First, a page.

The problem with spam and phishing has become so much of a problem that Google, has resorted to using Yahoo’s patented DomainKeys technology to protect their email users through Gmail with the security system. DomainKeys was patented and developed by Yahoo but was released under a dual license under the GNU General Public License which allowed the software technology to become a widely accepted internet standard. It uses encryption technology to verify that the domain from which mail comes from is in fact the true source of the sent mail blocking re-directed spam and other malware from taking flight. These types of technology have been vital in the protection of consumers who do online shopping, many of whom fall victim to fake and phishing scams resulting in financial losses.
Internet companies themselves get victimized in terms of the resources they have to allocate to resolve such incidents that start from eBay transactions gone bad that hackers use as phishing tools. Once these people get their hands on the account information of legit users, they go on expensive shopping sprees that costs the e-commerce industry a lot of lost revenue. It also causes a lot of misinformation on the security and reliability of online stores (some are truly legit but most are well…..). Hopefully more and more fake PayPal and eBay scams would be denied giving people more time to develop better protection systems. There are a lot of tips on the internet about online safety with regards to these email and other scams so you’d better brush up and stay informed of the latest news if you love online shopping and haggling over eBay. Safe online Shopping everyone!!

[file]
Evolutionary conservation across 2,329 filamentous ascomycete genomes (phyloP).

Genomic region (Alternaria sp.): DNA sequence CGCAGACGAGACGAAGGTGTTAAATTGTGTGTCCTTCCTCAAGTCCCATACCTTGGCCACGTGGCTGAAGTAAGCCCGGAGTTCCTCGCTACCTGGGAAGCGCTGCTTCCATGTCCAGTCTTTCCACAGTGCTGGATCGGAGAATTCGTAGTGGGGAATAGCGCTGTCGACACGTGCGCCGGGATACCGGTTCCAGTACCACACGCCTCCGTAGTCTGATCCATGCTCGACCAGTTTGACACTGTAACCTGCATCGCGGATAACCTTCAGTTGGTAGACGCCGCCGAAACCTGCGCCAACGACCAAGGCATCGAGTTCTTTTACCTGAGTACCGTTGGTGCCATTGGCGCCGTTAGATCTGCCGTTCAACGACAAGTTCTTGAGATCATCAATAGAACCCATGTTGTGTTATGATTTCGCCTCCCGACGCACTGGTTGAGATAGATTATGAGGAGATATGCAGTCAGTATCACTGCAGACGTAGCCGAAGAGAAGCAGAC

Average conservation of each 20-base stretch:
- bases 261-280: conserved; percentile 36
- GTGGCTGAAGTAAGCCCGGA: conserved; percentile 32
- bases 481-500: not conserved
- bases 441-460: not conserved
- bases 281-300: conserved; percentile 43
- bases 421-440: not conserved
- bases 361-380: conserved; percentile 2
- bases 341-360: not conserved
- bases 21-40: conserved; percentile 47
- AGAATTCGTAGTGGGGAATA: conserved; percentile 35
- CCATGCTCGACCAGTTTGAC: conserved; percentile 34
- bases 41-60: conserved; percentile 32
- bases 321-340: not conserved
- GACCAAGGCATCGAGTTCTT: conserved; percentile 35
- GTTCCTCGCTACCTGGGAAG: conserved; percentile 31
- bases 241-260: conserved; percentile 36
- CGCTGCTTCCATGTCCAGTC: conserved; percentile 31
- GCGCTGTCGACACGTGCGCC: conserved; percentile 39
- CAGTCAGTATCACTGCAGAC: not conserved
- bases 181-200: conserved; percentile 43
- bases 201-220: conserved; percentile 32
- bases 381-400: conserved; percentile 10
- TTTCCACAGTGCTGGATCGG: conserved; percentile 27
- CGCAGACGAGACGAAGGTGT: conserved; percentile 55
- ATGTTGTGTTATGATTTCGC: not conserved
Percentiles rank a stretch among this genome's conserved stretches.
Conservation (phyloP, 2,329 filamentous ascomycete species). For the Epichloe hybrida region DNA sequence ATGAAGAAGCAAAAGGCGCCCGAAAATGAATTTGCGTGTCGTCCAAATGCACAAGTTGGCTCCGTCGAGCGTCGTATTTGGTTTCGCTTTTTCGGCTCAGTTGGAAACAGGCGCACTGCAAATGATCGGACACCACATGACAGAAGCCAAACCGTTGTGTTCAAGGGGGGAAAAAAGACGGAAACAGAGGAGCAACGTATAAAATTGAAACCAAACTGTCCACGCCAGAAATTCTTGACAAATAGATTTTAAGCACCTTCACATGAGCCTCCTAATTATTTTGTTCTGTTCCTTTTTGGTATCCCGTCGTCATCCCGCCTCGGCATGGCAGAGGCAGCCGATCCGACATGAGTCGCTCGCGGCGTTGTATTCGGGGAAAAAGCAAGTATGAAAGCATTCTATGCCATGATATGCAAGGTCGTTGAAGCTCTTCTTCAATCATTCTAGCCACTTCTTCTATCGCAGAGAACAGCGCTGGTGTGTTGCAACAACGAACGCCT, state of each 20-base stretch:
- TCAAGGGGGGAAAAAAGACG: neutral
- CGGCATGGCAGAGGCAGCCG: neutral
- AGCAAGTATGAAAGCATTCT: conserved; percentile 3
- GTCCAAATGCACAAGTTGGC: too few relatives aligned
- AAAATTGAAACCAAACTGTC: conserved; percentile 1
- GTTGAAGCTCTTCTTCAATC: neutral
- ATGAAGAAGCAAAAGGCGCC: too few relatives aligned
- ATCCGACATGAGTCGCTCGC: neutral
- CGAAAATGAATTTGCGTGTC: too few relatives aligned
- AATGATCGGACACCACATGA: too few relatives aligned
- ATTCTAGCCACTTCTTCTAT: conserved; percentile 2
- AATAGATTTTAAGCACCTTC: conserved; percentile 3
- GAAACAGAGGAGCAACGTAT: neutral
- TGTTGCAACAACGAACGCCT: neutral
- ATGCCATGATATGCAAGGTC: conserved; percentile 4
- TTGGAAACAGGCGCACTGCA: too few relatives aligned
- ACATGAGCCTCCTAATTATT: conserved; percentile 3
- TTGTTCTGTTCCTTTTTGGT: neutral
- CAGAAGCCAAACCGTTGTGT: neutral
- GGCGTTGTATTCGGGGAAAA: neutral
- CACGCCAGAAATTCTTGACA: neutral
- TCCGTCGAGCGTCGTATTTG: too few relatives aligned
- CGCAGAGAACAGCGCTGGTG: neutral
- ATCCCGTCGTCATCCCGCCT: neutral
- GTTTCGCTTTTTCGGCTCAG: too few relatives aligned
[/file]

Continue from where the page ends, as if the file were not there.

As if we haven’t gotten enough warning about free stuff of the web, here’s a classic case of such malware found by an unsuspecting programmer who just happened to casually do a de-compilation of a popular utility used on Google Mail that allows archiving of all your email. As the story goes, A programmer was on the hunt for a way to back-up his email from GMail which he submitted a request to CodingHorror.com for such a utility from fellow programmers. He was referred to a commercial program called G-Archiver which was distributed by an American firm Mate Media. As all freeware usually do (which is not as much as their advertising says) it disappoints him quite to the extent that he decides to reverse engineer(in the fashion of true hacking) the said utility only to find the email address and passowrd of the program’s creator within the code that raised red flags as to the reason behind the said suspicious details. As it turns out, the said program was sending private data with respect to the users who have downloaded and used the said utility to archive their Gmail accounts.
The program contained the said information (email address and password) of the programmer so the said utility can send information to him without the users knowing about it from any platform and location it may have been used.
Most of the sites which offered the program for download have removed them from their software offerings and the authors at ZDnet Asia where this was first reported have not been able to get a reply from the firm which distributes the said utility as to an explanation to the said event. This is a classic case of complacency wherein people rely on big names for their needs sometimes even sacrificing common sense in the process as sad as it may seem. The reluctance of the developers to reply to the said allegations. The programmer took the email address and the pasword using it to log-on to Gmail where he finds 1,777 email from all the people who have used the software including their passowrds and other vital information. So, be wary of free and sometimes harmless stuff, they are the ones who can do most harm.